Tax treatment of Parish and Community Council Clerks in England and Wales: assessment of payments to clerks
Parish councils and town councils (sometimes known as Community Councils in Wales) usually have only one paid officer, the Clerk. The great majority of these Clerks work part-time, their hours varying from one to two days per week to a few hours per quarter in connection with Parish Council meetings.
The Clerk is an office holder and emoluments received, whether described as an honorarium, a salary, a payment towards expenses or a combination of these, are chargeable to tax as employment income and are earnings for Class 1 NIC purposes. PAYE must be operated by the Parish Council on the income the Clerk earns. A Parish Clerk can never be considered self-employed for tax or NIC purposes. This is the same position as for any office or employment; there is no other acceptable tax treatment applicable to Parish Clerks.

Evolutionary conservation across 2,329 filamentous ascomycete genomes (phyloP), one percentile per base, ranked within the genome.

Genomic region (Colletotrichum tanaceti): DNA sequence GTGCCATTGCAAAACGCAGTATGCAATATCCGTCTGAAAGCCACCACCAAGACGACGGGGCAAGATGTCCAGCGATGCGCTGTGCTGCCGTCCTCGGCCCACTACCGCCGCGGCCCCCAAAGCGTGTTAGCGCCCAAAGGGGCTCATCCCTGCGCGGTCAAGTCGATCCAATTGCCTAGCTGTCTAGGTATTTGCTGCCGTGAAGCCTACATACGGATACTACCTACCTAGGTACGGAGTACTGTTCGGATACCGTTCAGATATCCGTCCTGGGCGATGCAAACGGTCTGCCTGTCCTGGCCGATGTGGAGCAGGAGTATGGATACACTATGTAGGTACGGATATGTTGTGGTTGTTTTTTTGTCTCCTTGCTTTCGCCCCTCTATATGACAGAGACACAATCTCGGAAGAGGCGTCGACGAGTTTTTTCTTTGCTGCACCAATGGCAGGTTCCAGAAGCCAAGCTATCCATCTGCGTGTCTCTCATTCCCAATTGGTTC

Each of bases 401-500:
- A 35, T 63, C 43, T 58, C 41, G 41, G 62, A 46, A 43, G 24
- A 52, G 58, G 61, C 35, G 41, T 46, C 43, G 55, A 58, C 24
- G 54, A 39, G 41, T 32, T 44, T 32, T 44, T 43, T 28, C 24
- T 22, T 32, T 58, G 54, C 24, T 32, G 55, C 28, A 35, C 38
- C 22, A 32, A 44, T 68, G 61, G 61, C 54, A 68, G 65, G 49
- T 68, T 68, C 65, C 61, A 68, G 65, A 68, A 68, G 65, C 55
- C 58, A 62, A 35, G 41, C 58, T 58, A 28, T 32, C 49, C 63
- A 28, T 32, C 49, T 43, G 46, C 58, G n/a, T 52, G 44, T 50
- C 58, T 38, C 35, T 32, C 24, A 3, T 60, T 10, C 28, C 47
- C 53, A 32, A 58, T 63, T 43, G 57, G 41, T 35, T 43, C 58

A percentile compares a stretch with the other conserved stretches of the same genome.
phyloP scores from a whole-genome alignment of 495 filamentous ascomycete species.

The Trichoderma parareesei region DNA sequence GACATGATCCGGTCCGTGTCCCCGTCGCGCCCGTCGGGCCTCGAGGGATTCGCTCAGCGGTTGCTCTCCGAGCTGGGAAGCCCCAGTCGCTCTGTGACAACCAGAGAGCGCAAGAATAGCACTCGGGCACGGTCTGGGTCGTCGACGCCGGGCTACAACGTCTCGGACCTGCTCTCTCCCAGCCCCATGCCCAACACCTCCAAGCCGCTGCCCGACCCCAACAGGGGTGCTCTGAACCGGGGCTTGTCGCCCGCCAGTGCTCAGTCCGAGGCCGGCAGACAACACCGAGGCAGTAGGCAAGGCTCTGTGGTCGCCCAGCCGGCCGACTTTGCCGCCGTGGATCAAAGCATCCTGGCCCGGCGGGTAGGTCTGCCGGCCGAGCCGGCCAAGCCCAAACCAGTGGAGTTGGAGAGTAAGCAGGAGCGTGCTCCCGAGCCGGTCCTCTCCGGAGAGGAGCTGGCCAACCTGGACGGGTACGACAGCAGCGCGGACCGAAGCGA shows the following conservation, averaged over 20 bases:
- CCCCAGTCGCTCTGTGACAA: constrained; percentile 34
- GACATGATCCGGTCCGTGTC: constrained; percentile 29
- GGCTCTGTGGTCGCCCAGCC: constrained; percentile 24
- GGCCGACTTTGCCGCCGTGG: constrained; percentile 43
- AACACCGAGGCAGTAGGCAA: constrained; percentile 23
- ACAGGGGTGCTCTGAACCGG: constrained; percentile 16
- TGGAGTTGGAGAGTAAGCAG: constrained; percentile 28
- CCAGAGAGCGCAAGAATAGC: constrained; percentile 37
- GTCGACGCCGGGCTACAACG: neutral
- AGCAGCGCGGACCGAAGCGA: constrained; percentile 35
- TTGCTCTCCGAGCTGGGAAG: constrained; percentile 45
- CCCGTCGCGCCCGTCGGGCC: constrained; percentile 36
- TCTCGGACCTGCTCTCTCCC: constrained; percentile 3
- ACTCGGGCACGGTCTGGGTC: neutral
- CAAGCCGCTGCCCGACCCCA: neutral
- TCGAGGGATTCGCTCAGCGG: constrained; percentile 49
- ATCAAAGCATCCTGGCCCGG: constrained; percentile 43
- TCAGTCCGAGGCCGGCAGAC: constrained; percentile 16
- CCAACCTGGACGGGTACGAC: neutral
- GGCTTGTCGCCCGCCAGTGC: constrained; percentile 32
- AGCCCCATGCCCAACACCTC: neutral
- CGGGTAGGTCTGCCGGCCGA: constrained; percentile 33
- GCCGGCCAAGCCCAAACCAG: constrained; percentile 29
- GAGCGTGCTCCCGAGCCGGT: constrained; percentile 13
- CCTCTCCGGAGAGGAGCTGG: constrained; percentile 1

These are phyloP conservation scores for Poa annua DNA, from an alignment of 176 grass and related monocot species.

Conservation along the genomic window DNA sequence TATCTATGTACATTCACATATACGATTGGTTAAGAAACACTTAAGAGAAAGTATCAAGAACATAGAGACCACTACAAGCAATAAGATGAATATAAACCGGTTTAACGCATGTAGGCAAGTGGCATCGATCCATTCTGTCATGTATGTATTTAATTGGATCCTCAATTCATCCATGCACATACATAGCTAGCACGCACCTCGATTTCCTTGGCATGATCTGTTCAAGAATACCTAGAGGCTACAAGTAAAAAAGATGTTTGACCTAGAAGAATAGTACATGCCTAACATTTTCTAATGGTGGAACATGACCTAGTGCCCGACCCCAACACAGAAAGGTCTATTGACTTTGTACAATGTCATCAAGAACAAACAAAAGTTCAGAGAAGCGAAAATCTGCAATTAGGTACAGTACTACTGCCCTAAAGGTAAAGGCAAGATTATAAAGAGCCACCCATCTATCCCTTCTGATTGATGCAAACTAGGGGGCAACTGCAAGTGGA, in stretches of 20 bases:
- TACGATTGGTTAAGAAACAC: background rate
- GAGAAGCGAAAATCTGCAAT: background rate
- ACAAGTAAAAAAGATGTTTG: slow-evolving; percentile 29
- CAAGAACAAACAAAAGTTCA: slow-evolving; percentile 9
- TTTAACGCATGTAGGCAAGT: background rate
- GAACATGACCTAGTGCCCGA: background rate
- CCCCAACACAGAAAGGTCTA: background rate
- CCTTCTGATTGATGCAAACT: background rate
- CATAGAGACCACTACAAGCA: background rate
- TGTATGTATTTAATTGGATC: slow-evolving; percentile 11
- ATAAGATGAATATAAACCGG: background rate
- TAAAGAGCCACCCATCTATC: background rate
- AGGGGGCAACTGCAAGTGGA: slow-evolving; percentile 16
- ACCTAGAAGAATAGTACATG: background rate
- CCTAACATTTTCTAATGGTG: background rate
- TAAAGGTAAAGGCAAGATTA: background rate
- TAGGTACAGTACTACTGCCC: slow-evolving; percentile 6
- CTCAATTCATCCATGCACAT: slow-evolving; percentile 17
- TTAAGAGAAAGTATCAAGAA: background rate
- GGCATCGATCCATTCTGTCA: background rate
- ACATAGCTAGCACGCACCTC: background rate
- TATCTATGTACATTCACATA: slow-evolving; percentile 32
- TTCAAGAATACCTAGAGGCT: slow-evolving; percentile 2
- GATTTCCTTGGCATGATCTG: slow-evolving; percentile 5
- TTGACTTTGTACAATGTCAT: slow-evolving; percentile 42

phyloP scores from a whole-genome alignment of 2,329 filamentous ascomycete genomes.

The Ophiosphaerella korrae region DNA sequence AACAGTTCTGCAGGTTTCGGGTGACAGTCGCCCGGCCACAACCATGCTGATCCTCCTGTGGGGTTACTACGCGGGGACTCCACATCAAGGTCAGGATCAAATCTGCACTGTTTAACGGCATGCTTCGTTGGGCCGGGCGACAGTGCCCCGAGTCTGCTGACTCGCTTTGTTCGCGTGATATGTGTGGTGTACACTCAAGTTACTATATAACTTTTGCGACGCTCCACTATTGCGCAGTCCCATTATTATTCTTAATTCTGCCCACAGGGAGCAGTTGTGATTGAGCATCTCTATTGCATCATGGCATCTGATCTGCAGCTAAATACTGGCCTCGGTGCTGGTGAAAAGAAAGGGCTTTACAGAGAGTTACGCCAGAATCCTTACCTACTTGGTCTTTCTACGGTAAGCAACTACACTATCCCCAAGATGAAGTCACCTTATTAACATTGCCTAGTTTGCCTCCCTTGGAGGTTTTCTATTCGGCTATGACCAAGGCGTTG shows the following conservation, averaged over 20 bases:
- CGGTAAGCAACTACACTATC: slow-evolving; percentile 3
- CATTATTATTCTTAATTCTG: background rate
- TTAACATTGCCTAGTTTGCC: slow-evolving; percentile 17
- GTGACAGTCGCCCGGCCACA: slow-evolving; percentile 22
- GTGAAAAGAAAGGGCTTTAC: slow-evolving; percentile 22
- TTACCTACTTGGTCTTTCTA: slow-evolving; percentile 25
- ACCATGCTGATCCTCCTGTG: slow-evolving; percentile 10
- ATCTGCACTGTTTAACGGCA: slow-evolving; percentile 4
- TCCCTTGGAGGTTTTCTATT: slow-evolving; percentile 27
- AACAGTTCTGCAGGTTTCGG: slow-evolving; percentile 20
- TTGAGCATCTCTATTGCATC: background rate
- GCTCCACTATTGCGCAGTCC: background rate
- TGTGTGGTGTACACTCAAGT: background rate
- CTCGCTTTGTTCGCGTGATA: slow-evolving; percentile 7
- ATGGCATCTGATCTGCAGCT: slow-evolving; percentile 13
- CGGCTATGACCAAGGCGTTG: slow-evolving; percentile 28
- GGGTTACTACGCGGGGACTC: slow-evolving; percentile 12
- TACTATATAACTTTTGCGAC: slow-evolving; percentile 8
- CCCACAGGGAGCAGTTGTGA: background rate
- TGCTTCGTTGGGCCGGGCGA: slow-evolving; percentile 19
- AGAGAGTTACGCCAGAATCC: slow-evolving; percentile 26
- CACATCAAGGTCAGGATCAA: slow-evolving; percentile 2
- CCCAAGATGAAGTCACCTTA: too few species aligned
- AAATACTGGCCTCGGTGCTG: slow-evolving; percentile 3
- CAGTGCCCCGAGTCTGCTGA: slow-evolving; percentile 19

In practice, most Clerks’ remuneration is expressed as a certain sum per year on the understanding, though this is not always explicitly stated, that the Clerk meets any expenses incurred in performing the duties from that sum. Occasionally, however, a council will, in addition to making a fixed payment to a Clerk, make reimbursement for all or some of the expenses the Clerk meets on its behalf. Parish Council Clerks are generally paid in accordance with a formula related to the number of people in the parish.